Use when one or more people meet to accomplish something.
- Check In.
- State What You Want.
State, in a succinct way, what you want to get from this meeting.
- “I want to know what our message is for this version.”
- “I want ideas for how to improve morale on this team.”
- “I want to Perfection Game how that last customer meeting went.”
If you want what someone else wants in the meeting, you may state that as your Meeting Alignment. Example: “I want the same thing that Joe wants.”
- Alignment Check.
At any point during the meeting, especially when a lull occurs or someone is off topic, say “Alignment Check.” At that point each person states, from 1 to 10, where he or she is in getting what he or she wants. Whoever has the lowest score is expected to lead in attaining what he wants. If you give yourself a 10 during an Alignment Check, this means you have gotten what you wanted and may leave the meeting if desired.
“Sue, you said 2, so let’s work on yours.”
- Adding Wants (Optional).
If you are at a 10 in getting what you wanted, you may add a new Want.
“I want to add a new Want. I want to give the team my idea about how to ship this product earlier.”
At that point, proceed to get the new Want until you are at a 10.
- Check Out.
After getting what you want out of the meeting, you may do one of the following:
- State a new Want.
- If you have agreed to help someone get what they want, then you would stay until they have gotten their want.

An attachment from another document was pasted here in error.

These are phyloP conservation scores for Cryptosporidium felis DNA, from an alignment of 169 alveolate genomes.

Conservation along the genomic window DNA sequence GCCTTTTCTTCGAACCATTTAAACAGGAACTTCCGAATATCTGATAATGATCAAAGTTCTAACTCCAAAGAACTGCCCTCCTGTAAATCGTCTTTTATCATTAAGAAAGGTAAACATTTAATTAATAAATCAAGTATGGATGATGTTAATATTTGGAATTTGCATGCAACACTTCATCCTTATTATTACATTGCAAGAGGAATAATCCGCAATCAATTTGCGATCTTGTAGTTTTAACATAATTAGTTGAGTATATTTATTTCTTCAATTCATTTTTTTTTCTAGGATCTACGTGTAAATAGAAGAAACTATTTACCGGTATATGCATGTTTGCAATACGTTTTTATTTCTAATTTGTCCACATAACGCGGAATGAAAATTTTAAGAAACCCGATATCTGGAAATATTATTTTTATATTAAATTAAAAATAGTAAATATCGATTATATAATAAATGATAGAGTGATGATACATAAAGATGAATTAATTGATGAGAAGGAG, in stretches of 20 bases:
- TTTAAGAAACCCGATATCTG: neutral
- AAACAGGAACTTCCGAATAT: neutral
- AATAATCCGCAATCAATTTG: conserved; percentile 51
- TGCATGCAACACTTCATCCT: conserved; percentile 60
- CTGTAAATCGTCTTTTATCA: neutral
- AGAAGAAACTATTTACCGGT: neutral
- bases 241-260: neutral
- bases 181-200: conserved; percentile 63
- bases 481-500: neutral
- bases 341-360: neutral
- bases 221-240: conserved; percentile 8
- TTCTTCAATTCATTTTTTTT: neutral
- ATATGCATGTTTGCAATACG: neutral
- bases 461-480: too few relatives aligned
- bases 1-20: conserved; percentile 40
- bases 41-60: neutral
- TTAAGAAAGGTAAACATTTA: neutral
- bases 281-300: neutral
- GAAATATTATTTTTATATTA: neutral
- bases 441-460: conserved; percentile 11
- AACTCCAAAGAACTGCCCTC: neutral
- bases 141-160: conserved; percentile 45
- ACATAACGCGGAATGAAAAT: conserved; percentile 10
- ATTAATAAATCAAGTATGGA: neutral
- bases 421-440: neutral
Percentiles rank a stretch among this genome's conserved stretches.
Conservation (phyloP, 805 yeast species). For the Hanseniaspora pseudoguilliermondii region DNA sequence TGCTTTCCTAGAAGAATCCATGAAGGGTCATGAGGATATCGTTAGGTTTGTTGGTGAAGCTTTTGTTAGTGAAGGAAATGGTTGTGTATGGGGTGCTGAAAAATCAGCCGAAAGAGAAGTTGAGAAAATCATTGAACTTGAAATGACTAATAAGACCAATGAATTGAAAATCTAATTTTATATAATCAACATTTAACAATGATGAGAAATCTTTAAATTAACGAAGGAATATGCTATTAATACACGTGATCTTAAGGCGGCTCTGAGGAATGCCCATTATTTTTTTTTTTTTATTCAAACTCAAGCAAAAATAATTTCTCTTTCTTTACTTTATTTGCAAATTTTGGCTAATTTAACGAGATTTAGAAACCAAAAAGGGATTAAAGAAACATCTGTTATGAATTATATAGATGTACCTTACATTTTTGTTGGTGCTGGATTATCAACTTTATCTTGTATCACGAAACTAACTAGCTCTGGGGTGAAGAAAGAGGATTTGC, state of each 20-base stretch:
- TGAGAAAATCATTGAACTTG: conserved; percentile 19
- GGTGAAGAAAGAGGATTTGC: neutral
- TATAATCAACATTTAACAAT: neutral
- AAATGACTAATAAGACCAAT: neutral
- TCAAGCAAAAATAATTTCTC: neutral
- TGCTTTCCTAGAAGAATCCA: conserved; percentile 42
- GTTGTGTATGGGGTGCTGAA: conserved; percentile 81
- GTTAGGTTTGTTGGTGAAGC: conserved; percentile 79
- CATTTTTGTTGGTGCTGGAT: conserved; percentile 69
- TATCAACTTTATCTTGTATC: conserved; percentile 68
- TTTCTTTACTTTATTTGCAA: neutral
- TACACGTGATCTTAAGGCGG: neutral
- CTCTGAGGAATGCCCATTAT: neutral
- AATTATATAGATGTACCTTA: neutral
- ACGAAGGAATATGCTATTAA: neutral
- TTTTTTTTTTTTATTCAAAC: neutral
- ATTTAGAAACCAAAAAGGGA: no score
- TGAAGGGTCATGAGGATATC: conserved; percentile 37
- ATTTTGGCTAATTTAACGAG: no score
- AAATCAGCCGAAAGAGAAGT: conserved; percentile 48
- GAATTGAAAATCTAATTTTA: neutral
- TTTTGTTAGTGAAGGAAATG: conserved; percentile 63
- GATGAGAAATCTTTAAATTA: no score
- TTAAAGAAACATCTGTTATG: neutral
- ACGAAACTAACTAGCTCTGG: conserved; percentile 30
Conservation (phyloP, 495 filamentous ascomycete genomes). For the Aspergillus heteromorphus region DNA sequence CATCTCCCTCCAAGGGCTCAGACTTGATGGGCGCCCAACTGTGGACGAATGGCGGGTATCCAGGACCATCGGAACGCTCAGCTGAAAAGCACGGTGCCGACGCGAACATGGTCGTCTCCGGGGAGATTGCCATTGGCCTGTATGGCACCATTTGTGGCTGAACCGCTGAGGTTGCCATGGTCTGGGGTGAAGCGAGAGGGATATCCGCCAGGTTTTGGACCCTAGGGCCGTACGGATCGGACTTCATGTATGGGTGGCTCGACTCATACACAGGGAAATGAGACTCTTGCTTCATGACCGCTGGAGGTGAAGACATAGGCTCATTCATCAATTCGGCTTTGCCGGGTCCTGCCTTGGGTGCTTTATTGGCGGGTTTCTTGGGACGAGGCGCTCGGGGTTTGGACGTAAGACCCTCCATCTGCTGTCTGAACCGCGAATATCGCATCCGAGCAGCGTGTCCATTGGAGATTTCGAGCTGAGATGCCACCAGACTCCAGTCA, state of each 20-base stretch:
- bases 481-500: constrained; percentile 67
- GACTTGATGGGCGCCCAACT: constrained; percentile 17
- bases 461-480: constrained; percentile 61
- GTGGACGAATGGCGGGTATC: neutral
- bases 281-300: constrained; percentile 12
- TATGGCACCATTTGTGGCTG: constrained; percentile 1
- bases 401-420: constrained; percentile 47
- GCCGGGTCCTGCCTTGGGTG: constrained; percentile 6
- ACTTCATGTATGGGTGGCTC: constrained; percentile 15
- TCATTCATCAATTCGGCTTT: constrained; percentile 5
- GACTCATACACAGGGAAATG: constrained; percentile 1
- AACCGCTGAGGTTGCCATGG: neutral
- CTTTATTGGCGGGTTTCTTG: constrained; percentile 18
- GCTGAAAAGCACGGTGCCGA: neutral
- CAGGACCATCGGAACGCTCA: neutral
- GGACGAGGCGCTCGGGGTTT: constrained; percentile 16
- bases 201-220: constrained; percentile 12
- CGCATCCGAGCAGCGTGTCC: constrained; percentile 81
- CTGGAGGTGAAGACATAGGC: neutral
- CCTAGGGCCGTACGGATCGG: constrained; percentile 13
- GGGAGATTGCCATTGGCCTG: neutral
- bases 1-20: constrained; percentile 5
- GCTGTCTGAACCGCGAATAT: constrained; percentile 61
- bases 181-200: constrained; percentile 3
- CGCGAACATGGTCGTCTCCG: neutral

- Check Out
- To have a measurable, desired personal outcome for the meeting.
- To get what you say you want from the meeting.
- To hold others accountable for getting what they want.
- To declare and pursue only one Want at a time.
- To re-perform Meeting Alignment when your Want changes during a meeting or if you have a new Want after achieving your previous one.
- To have a relevant Want that is in line with the overall meeting objectives.
- To leave the meeting if you do not know what you want.
- To support others in leaving the meeting when they have what they want (are at a 10).
- State any meeting constraints at the beginning of the meeting.
- Split into smaller groups if there are more than 8 participants in a meeting.
- Use Decider to make decisions efficiently.
- Ask for Help to get what you want.
- Example: “Dave, will you help me after this meeting by going over this with me?”
- Take explicit action to pursue what you want from the meeting if you are the lowest on an Alignment Check.
- Do an Intention Check on why you are in the meeting, especially if you don’t know what you want.
- Limit discussions when results do not come quickly. If needed, simply make a presentation and ask for ideas, perfecting, and 1-1 discussions once the meeting is over.
Copyright © 2007 Jim and Michele McCarthy
This document is free software: you can redistribute it and/or modify it under the terms of the GNU General Public License as published by the Free Software Foundation, either version 3 of the License, or (at your option) any later version. For more information see the The FSF’s General Public License webpage.